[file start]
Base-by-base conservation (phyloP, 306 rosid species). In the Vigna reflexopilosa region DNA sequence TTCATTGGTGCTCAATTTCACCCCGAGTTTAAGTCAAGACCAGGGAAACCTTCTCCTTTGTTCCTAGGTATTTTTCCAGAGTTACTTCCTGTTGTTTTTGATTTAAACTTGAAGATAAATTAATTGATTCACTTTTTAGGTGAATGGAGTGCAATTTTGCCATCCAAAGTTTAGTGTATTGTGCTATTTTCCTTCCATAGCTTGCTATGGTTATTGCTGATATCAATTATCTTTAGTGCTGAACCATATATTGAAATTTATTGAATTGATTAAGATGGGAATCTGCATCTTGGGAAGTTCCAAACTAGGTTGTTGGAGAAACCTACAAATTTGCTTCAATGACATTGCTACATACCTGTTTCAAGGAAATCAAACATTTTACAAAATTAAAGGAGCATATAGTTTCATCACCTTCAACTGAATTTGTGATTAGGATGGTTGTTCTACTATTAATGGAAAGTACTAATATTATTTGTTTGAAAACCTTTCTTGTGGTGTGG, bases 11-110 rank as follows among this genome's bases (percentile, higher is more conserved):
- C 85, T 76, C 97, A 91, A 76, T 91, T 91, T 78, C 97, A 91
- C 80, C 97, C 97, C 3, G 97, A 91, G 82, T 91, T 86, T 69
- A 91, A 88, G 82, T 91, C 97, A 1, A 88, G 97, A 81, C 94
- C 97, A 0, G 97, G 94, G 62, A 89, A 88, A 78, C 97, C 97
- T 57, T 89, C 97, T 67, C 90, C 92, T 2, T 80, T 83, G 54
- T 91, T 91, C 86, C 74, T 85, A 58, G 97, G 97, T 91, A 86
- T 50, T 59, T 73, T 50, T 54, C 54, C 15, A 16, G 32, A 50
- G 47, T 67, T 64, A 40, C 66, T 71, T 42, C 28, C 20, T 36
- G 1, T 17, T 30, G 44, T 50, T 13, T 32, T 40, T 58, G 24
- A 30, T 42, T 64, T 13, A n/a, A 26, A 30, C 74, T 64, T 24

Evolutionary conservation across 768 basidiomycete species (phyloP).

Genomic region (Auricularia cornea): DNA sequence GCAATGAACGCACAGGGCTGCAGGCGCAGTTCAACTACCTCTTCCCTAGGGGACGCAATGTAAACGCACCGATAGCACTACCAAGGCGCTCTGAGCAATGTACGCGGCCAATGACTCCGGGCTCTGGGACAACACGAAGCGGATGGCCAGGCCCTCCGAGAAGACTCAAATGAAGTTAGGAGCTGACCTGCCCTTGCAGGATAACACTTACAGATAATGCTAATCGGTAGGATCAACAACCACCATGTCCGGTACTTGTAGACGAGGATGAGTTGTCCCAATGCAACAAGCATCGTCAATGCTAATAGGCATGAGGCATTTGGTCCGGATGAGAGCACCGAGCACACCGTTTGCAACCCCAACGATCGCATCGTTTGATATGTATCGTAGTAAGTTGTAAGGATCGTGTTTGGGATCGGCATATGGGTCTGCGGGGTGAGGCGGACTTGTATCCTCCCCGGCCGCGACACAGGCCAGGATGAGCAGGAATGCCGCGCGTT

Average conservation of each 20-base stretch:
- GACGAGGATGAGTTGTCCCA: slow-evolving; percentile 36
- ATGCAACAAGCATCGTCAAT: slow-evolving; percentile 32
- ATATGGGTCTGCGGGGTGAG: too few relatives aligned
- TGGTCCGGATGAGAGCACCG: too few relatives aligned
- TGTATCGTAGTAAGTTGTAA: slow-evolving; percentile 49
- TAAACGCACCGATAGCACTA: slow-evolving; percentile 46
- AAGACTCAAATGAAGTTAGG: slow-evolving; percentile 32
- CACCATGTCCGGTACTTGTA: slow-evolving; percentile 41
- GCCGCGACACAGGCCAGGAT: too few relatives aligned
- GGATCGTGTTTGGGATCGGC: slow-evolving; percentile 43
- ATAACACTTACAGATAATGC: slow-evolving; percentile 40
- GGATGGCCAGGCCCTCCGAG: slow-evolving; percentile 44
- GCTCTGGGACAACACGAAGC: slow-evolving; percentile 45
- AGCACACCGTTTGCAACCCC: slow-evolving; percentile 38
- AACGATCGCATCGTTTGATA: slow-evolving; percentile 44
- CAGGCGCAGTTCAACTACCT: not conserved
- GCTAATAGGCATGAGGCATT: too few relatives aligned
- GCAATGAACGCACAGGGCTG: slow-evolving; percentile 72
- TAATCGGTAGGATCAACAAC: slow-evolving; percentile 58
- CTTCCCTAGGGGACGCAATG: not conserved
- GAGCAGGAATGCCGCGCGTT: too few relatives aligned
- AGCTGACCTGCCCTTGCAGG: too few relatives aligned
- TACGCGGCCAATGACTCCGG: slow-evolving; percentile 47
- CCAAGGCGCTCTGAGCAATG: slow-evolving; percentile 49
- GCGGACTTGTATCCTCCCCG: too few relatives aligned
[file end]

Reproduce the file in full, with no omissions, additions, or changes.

Base-by-base conservation (phyloP, 306 rosid species). In the Vigna reflexopilosa region DNA sequence TTCATTGGTGCTCAATTTCACCCCGAGTTTAAGTCAAGACCAGGGAAACCTTCTCCTTTGTTCCTAGGTATTTTTCCAGAGTTACTTCCTGTTGTTTTTGATTTAAACTTGAAGATAAATTAATTGATTCACTTTTTAGGTGAATGGAGTGCAATTTTGCCATCCAAAGTTTAGTGTATTGTGCTATTTTCCTTCCATAGCTTGCTATGGTTATTGCTGATATCAATTATCTTTAGTGCTGAACCATATATTGAAATTTATTGAATTGATTAAGATGGGAATCTGCATCTTGGGAAGTTCCAAACTAGGTTGTTGGAGAAACCTACAAATTTGCTTCAATGACATTGCTACATACCTGTTTCAAGGAAATCAAACATTTTACAAAATTAAAGGAGCATATAGTTTCATCACCTTCAACTGAATTTGTGATTAGGATGGTTGTTCTACTATTAATGGAAAGTACTAATATTATTTGTTTGAAAACCTTTCTTGTGGTGTGG, bases 11-110 rank as follows among this genome's bases (percentile, higher is more conserved):
- C 85, T 76, C 97, A 91, A 76, T 91, T 91, T 78, C 97, A 91
- C 80, C 97, C 97, C 3, G 97, A 91, G 82, T 91, T 86, T 69
- A 91, A 88, G 82, T 91, C 97, A 1, A 88, G 97, A 81, C 94
- C 97, A 0, G 97, G 94, G 62, A 89, A 88, A 78, C 97, C 97
- T 57, T 89, C 97, T 67, C 90, C 92, T 2, T 80, T 83, G 54
- T 91, T 91, C 86, C 74, T 85, A 58, G 97, G 97, T 91, A 86
- T 50, T 59, T 73, T 50, T 54, C 54, C 15, A 16, G 32, A 50
- G 47, T 67, T 64, A 40, C 66, T 71, T 42, C 28, C 20, T 36
- G 1, T 17, T 30, G 44, T 50, T 13, T 32, T 40, T 58, G 24
- A 30, T 42, T 64, T 13, A n/a, A 26, A 30, C 74, T 64, T 24

Evolutionary conservation across 768 basidiomycete species (phyloP).

Genomic region (Auricularia cornea): DNA sequence GCAATGAACGCACAGGGCTGCAGGCGCAGTTCAACTACCTCTTCCCTAGGGGACGCAATGTAAACGCACCGATAGCACTACCAAGGCGCTCTGAGCAATGTACGCGGCCAATGACTCCGGGCTCTGGGACAACACGAAGCGGATGGCCAGGCCCTCCGAGAAGACTCAAATGAAGTTAGGAGCTGACCTGCCCTTGCAGGATAACACTTACAGATAATGCTAATCGGTAGGATCAACAACCACCATGTCCGGTACTTGTAGACGAGGATGAGTTGTCCCAATGCAACAAGCATCGTCAATGCTAATAGGCATGAGGCATTTGGTCCGGATGAGAGCACCGAGCACACCGTTTGCAACCCCAACGATCGCATCGTTTGATATGTATCGTAGTAAGTTGTAAGGATCGTGTTTGGGATCGGCATATGGGTCTGCGGGGTGAGGCGGACTTGTATCCTCCCCGGCCGCGACACAGGCCAGGATGAGCAGGAATGCCGCGCGTT

Average conservation of each 20-base stretch:
- GACGAGGATGAGTTGTCCCA: slow-evolving; percentile 36
- ATGCAACAAGCATCGTCAAT: slow-evolving; percentile 32
- ATATGGGTCTGCGGGGTGAG: too few relatives aligned
- TGGTCCGGATGAGAGCACCG: too few relatives aligned
- TGTATCGTAGTAAGTTGTAA: slow-evolving; percentile 49
- TAAACGCACCGATAGCACTA: slow-evolving; percentile 46
- AAGACTCAAATGAAGTTAGG: slow-evolving; percentile 32
- CACCATGTCCGGTACTTGTA: slow-evolving; percentile 41
- GCCGCGACACAGGCCAGGAT: too few relatives aligned
- GGATCGTGTTTGGGATCGGC: slow-evolving; percentile 43
- ATAACACTTACAGATAATGC: slow-evolving; percentile 40
- GGATGGCCAGGCCCTCCGAG: slow-evolving; percentile 44
- GCTCTGGGACAACACGAAGC: slow-evolving; percentile 45
- AGCACACCGTTTGCAACCCC: slow-evolving; percentile 38
- AACGATCGCATCGTTTGATA: slow-evolving; percentile 44
- CAGGCGCAGTTCAACTACCT: not conserved
- GCTAATAGGCATGAGGCATT: too few relatives aligned
- GCAATGAACGCACAGGGCTG: slow-evolving; percentile 72
- TAATCGGTAGGATCAACAAC: slow-evolving; percentile 58
- CTTCCCTAGGGGACGCAATG: not conserved
- GAGCAGGAATGCCGCGCGTT: too few relatives aligned
- AGCTGACCTGCCCTTGCAGG: too few relatives aligned
- TACGCGGCCAATGACTCCGG: slow-evolving; percentile 47
- CCAAGGCGCTCTGAGCAATG: slow-evolving; percentile 49
- GCGGACTTGTATCCTCCCCG: too few relatives aligned